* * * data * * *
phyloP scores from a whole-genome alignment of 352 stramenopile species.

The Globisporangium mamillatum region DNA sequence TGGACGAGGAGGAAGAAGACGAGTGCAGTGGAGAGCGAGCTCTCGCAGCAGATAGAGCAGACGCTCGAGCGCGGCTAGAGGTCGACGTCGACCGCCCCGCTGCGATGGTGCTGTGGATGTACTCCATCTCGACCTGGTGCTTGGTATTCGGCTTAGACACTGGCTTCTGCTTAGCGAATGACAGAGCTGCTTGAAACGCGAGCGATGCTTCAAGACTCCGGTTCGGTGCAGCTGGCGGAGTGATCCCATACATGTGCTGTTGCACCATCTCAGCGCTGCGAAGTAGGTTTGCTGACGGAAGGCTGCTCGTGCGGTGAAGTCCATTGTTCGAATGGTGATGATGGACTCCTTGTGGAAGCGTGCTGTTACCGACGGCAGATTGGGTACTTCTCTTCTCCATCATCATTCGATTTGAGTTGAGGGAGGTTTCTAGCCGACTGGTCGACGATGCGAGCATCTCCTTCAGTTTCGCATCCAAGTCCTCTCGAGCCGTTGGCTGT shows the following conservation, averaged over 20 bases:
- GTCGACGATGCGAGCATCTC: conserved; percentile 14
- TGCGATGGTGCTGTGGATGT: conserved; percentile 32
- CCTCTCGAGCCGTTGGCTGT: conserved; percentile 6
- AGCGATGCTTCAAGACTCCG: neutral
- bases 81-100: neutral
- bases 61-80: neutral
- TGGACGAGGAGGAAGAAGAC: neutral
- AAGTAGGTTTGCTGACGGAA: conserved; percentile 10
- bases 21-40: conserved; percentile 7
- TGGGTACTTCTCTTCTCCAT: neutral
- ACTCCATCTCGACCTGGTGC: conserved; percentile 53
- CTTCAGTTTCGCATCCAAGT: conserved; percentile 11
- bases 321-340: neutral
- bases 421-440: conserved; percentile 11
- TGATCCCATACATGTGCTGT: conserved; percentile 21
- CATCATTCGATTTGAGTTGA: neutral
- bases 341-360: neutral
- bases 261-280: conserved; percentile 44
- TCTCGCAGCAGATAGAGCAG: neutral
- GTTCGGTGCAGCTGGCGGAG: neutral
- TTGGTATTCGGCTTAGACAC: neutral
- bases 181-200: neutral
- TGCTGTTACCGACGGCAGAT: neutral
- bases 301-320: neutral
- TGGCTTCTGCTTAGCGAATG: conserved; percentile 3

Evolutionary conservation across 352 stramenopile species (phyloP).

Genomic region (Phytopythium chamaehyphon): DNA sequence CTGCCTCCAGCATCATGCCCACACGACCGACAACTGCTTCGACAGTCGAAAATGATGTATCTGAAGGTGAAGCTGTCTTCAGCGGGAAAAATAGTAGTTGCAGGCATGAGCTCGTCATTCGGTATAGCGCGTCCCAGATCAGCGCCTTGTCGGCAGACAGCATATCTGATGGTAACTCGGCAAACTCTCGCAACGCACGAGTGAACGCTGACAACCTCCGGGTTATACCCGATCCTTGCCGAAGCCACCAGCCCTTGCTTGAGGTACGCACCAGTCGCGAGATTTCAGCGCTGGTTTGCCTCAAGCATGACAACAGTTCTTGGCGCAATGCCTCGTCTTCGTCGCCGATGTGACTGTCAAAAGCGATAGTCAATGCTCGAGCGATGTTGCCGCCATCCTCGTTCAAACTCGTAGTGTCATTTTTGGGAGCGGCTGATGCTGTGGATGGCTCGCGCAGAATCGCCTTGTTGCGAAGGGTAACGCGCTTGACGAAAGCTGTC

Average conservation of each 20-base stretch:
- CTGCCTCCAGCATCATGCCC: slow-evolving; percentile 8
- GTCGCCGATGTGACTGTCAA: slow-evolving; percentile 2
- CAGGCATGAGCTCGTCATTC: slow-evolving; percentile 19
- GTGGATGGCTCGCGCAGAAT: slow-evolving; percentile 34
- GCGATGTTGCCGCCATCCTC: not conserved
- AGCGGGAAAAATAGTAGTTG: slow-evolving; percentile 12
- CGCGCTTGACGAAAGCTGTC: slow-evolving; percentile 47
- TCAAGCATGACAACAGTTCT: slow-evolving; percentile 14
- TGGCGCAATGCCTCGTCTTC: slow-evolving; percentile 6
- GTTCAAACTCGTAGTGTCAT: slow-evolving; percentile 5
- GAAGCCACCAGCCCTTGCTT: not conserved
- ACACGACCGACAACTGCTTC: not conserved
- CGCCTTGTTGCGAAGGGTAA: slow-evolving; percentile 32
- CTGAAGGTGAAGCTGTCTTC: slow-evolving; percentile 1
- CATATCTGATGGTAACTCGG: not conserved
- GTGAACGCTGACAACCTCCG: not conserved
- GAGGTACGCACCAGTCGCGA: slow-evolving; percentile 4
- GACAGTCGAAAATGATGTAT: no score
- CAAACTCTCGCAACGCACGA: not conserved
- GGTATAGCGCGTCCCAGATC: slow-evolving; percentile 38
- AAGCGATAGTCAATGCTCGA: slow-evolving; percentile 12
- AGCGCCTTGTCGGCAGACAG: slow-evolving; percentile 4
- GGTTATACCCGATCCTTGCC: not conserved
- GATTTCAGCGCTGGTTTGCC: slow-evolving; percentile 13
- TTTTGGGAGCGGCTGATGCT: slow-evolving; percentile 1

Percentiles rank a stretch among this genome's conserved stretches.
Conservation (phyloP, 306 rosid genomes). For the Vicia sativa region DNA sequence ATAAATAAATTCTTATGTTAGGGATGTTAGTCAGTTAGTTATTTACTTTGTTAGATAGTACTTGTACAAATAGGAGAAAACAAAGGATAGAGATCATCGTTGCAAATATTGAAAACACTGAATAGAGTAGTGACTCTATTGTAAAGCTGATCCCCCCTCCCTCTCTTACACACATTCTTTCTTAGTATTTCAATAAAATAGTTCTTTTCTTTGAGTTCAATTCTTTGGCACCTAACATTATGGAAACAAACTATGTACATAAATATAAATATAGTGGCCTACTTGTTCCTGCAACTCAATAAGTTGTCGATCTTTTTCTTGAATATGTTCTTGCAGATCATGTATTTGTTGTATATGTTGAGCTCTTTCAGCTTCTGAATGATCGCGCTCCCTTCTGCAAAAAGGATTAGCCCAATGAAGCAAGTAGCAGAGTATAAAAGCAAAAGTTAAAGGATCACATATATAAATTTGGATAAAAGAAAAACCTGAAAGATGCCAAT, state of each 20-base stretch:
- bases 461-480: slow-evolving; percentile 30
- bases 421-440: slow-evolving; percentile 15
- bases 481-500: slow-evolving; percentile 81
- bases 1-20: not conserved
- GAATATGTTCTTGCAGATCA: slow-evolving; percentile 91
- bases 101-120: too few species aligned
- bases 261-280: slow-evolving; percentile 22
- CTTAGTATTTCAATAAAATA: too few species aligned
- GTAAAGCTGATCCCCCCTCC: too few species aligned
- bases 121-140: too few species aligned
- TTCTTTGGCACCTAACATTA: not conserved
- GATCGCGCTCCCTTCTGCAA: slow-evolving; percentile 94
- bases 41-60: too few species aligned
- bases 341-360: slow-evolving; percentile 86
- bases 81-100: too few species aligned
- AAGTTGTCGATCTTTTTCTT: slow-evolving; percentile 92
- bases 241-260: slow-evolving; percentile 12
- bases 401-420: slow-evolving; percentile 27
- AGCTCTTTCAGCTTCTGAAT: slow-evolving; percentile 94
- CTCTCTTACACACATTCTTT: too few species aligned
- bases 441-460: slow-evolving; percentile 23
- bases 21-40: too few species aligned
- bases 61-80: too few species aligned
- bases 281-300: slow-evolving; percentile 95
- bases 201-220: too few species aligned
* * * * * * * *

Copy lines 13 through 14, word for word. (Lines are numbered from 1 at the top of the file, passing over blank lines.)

- ACTCCATCTCGACCTGGTGC: conserved; percentile 53
- CTTCAGTTTCGCATCCAAGT: conserved; percentile 11